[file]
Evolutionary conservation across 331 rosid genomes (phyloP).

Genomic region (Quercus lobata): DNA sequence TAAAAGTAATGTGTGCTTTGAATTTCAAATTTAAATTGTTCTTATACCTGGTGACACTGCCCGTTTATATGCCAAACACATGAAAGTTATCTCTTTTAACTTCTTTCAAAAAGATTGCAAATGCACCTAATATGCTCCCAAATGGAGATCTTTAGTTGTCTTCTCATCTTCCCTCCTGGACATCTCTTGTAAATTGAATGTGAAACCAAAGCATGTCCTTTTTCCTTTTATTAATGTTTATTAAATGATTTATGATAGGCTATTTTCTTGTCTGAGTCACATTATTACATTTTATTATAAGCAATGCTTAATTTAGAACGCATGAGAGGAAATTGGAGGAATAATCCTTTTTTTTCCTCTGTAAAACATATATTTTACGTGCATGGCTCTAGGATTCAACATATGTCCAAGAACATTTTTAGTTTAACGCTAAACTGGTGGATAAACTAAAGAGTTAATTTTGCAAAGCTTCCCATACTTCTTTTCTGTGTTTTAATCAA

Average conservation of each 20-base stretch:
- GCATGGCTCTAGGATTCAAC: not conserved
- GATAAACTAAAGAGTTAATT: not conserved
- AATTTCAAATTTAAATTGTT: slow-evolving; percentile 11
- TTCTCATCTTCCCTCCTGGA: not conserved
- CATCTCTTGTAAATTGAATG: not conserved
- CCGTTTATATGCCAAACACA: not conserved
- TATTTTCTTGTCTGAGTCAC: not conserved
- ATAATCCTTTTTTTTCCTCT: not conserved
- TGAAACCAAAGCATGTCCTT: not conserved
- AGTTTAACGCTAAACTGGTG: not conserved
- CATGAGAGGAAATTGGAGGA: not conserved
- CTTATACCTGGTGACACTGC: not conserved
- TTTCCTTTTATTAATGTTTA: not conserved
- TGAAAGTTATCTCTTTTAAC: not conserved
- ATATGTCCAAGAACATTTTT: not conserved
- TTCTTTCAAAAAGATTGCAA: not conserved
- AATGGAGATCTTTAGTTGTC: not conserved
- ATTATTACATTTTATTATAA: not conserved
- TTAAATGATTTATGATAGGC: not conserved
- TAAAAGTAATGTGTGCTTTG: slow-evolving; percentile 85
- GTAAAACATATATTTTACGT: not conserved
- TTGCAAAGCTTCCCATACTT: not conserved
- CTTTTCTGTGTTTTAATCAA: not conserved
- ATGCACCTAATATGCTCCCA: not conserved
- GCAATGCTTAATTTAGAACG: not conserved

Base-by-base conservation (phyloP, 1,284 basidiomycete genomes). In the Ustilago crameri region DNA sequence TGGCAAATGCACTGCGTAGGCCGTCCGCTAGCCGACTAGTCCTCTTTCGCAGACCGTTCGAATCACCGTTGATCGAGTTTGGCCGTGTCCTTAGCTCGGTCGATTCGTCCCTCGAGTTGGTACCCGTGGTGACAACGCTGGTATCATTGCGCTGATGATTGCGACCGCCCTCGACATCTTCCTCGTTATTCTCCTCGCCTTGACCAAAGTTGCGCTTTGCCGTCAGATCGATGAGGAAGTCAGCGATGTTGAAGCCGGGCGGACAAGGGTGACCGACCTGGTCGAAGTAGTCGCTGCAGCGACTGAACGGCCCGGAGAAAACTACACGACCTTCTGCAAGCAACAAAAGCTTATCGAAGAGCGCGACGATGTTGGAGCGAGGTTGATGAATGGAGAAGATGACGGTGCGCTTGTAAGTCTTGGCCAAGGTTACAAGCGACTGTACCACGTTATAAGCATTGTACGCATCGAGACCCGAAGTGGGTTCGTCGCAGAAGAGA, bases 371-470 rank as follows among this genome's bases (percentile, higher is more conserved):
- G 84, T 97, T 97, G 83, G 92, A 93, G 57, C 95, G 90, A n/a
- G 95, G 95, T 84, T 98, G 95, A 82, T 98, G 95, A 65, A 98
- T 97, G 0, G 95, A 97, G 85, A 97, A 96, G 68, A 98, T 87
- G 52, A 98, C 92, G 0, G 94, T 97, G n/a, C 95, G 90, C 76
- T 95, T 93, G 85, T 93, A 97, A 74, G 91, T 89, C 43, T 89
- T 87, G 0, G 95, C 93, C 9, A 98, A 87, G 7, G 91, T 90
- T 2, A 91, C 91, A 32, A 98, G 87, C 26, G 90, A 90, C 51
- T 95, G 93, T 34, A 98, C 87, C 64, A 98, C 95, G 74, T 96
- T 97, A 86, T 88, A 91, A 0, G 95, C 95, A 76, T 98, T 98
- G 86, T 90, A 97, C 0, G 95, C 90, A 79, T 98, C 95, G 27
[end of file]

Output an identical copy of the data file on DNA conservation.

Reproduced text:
Evolutionary conservation across 331 rosid genomes (phyloP).

Genomic region (Quercus lobata): DNA sequence TAAAAGTAATGTGTGCTTTGAATTTCAAATTTAAATTGTTCTTATACCTGGTGACACTGCCCGTTTATATGCCAAACACATGAAAGTTATCTCTTTTAACTTCTTTCAAAAAGATTGCAAATGCACCTAATATGCTCCCAAATGGAGATCTTTAGTTGTCTTCTCATCTTCCCTCCTGGACATCTCTTGTAAATTGAATGTGAAACCAAAGCATGTCCTTTTTCCTTTTATTAATGTTTATTAAATGATTTATGATAGGCTATTTTCTTGTCTGAGTCACATTATTACATTTTATTATAAGCAATGCTTAATTTAGAACGCATGAGAGGAAATTGGAGGAATAATCCTTTTTTTTCCTCTGTAAAACATATATTTTACGTGCATGGCTCTAGGATTCAACATATGTCCAAGAACATTTTTAGTTTAACGCTAAACTGGTGGATAAACTAAAGAGTTAATTTTGCAAAGCTTCCCATACTTCTTTTCTGTGTTTTAATCAA

Average conservation of each 20-base stretch:
- GCATGGCTCTAGGATTCAAC: not conserved
- GATAAACTAAAGAGTTAATT: not conserved
- AATTTCAAATTTAAATTGTT: slow-evolving; percentile 11
- TTCTCATCTTCCCTCCTGGA: not conserved
- CATCTCTTGTAAATTGAATG: not conserved
- CCGTTTATATGCCAAACACA: not conserved
- TATTTTCTTGTCTGAGTCAC: not conserved
- ATAATCCTTTTTTTTCCTCT: not conserved
- TGAAACCAAAGCATGTCCTT: not conserved
- AGTTTAACGCTAAACTGGTG: not conserved
- CATGAGAGGAAATTGGAGGA: not conserved
- CTTATACCTGGTGACACTGC: not conserved
- TTTCCTTTTATTAATGTTTA: not conserved
- TGAAAGTTATCTCTTTTAAC: not conserved
- ATATGTCCAAGAACATTTTT: not conserved
- TTCTTTCAAAAAGATTGCAA: not conserved
- AATGGAGATCTTTAGTTGTC: not conserved
- ATTATTACATTTTATTATAA: not conserved
- TTAAATGATTTATGATAGGC: not conserved
- TAAAAGTAATGTGTGCTTTG: slow-evolving; percentile 85
- GTAAAACATATATTTTACGT: not conserved
- TTGCAAAGCTTCCCATACTT: not conserved
- CTTTTCTGTGTTTTAATCAA: not conserved
- ATGCACCTAATATGCTCCCA: not conserved
- GCAATGCTTAATTTAGAACG: not conserved

Base-by-base conservation (phyloP, 1,284 basidiomycete genomes). In the Ustilago crameri region DNA sequence TGGCAAATGCACTGCGTAGGCCGTCCGCTAGCCGACTAGTCCTCTTTCGCAGACCGTTCGAATCACCGTTGATCGAGTTTGGCCGTGTCCTTAGCTCGGTCGATTCGTCCCTCGAGTTGGTACCCGTGGTGACAACGCTGGTATCATTGCGCTGATGATTGCGACCGCCCTCGACATCTTCCTCGTTATTCTCCTCGCCTTGACCAAAGTTGCGCTTTGCCGTCAGATCGATGAGGAAGTCAGCGATGTTGAAGCCGGGCGGACAAGGGTGACCGACCTGGTCGAAGTAGTCGCTGCAGCGACTGAACGGCCCGGAGAAAACTACACGACCTTCTGCAAGCAACAAAAGCTTATCGAAGAGCGCGACGATGTTGGAGCGAGGTTGATGAATGGAGAAGATGACGGTGCGCTTGTAAGTCTTGGCCAAGGTTACAAGCGACTGTACCACGTTATAAGCATTGTACGCATCGAGACCCGAAGTGGGTTCGTCGCAGAAGAGA, bases 371-470 rank as follows among this genome's bases (percentile, higher is more conserved):
- G 84, T 97, T 97, G 83, G 92, A 93, G 57, C 95, G 90, A n/a
- G 95, G 95, T 84, T 98, G 95, A 82, T 98, G 95, A 65, A 98
- T 97, G 0, G 95, A 97, G 85, A 97, A 96, G 68, A 98, T 87
- G 52, A 98, C 92, G 0, G 94, T 97, G n/a, C 95, G 90, C 76
- T 95, T 93, G 85, T 93, A 97, A 74, G 91, T 89, C 43, T 89
- T 87, G 0, G 95, C 93, C 9, A 98, A 87, G 7, G 91, T 90
- T 2, A 91, C 91, A 32, A 98, G 87, C 26, G 90, A 90, C 51
- T 95, G 93, T 34, A 98, C 87, C 64, A 98, C 95, G 74, T 96
- T 97, A 86, T 88, A 91, A 0, G 95, C 95, A 76, T 98, T 98
- G 86, T 90, A 97, C 0, G 95, C 90, A 79, T 98, C 95, G 27